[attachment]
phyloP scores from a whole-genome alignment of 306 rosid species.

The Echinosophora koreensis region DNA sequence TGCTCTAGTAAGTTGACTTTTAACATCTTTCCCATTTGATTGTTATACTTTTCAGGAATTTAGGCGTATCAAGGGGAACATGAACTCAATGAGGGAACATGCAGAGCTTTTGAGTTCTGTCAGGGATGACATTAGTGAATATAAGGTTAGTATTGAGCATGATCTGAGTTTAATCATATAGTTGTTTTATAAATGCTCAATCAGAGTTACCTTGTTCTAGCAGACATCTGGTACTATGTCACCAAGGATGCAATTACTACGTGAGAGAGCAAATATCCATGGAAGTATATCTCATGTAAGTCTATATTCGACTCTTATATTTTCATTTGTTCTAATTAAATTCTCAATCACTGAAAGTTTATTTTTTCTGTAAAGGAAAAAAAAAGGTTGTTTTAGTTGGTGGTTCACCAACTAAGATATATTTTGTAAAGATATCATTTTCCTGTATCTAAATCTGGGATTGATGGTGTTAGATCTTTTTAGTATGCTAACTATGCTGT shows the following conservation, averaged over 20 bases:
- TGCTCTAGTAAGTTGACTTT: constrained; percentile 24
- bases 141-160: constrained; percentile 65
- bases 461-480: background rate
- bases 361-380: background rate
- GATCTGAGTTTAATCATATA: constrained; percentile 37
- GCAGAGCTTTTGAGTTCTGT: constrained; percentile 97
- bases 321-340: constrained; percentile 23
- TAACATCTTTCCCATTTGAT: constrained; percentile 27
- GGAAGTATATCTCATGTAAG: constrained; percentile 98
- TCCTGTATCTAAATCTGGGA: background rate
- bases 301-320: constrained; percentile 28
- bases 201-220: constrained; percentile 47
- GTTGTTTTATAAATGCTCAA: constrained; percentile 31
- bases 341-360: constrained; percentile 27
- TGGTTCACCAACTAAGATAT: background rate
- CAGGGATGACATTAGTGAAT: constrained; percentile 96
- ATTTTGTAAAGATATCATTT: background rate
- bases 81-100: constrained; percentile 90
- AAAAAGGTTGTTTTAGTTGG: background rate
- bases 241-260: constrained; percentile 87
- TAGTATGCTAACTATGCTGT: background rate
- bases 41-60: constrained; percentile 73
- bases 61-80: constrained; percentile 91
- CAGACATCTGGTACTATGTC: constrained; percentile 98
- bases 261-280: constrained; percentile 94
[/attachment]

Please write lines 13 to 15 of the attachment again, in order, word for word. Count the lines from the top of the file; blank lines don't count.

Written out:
- bases 301-320: constrained; percentile 28
- bases 201-220: constrained; percentile 47
- GTTGTTTTATAAATGCTCAA: constrained; percentile 31